Dougan has given contradictory statements to the BBC, both denying his involvement with the network and seeming to brag about his ability to spread misinformation.

Via text, Dougan described himself as a “simple Web host” and claimed that another pro-Kremlin online figure, Mike Jones, owned several of the domains. Dougan provided a screenshot of a conversation allegedly with Jones—a UK citizen who lives in Moscow—about three of the UK-focused sites.

“Funny how he’s relishing in me getting such bad publicity after I kept his name out of everything,” wrote Dougan.

When pressed about the two active French sites, and the wider network that has been attributed to him, he denied knowing anything further.

Dougan and Jones have both made numerous appearances on Russian state-controlled media—be it propaganda outlet RT or the Russian Ministry of Defense’s TV Zvezda—either in support of the Kremlin or promoting anti-Western and anti-Ukrainian rhetoric. In a video Dougan uploaded in May to Rumble, a video platform favored by the online right and conspiracy theorists, Jones refers to Dougan as a “good friend.” However, when asked, Dougan said he did not have contact details for Jones.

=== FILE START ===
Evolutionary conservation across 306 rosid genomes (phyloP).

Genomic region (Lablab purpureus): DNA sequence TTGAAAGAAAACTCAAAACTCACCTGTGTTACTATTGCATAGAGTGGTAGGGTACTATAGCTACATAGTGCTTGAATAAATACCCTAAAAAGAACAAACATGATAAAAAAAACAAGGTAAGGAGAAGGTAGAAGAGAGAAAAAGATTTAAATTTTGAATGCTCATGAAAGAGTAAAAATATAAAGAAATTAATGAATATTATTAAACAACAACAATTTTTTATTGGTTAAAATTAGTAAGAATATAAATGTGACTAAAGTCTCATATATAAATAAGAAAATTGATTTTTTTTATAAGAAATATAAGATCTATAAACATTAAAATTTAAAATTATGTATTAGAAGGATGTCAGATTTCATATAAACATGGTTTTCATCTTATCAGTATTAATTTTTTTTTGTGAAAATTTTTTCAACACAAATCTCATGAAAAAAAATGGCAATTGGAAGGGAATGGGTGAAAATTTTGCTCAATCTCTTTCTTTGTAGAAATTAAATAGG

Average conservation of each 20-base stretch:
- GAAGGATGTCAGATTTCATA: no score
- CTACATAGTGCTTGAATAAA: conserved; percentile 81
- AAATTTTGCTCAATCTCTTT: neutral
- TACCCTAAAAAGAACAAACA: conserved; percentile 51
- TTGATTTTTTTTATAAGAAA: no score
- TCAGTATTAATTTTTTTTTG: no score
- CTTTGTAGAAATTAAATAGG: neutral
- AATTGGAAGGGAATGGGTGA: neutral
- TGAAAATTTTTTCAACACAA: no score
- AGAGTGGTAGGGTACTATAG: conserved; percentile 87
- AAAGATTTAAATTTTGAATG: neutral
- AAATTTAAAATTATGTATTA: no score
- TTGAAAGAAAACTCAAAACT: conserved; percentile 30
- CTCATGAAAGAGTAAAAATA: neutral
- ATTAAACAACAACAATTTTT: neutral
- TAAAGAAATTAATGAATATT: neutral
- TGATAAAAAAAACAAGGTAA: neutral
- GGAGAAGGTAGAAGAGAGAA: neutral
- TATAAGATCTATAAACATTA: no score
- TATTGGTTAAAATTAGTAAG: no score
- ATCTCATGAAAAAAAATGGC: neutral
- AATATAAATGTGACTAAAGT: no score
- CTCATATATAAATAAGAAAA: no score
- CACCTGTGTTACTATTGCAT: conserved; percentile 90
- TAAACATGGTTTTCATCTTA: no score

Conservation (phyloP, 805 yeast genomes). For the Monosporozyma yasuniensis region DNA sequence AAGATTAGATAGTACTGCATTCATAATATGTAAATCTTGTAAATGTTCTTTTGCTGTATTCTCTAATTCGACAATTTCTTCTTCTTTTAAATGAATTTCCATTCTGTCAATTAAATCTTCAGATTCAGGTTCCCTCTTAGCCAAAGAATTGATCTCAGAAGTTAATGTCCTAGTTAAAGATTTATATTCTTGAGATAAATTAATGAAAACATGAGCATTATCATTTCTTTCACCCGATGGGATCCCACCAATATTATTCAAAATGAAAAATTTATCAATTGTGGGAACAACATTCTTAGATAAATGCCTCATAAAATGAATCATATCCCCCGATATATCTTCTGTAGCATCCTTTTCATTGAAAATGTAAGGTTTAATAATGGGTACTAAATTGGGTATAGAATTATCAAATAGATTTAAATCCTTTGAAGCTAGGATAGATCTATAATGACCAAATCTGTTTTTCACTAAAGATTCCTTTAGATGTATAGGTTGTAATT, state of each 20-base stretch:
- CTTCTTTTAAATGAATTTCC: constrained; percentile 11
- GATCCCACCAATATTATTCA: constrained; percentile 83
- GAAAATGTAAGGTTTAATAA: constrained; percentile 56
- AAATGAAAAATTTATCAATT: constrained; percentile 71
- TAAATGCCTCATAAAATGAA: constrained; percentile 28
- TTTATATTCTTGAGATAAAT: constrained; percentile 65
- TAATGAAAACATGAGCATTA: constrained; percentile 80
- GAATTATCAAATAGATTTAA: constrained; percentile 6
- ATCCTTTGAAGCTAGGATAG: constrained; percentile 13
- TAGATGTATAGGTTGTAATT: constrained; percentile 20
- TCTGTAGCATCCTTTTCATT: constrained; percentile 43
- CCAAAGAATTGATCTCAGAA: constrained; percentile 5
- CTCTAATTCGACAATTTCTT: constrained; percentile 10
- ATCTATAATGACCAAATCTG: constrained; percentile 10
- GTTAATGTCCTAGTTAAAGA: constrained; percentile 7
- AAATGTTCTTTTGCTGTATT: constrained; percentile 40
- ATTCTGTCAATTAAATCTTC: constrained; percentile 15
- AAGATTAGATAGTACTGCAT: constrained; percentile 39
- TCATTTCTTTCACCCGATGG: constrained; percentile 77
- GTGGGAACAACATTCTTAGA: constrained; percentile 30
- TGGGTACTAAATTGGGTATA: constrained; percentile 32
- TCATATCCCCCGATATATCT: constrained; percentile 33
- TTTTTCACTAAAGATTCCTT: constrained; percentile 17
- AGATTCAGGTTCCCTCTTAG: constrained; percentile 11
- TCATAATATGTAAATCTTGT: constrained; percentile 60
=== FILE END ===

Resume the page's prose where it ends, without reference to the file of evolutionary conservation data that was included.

TBIJ and the Tow Center’s analysis suggests that Jones may have some link to three of the UK-focused sites, based on domain data. Jones did not respond when TBIJ put the allegations to him via Discord and Telegram.

Darren Linvill, a professor at Clemson, said Dougan was likely only a small part of a much bigger operation behind the network. “There is no evidence he is doing anything more than some Web service. I find it highly unlikely he is drafting narratives, creating videos, coordinating with state-controlled media, or organizing dissemination of messaging,” he said. “This is a highly organized endeavor that he is surely only a small part of. A part that as an American the Kremlin is all too happy for him to play.”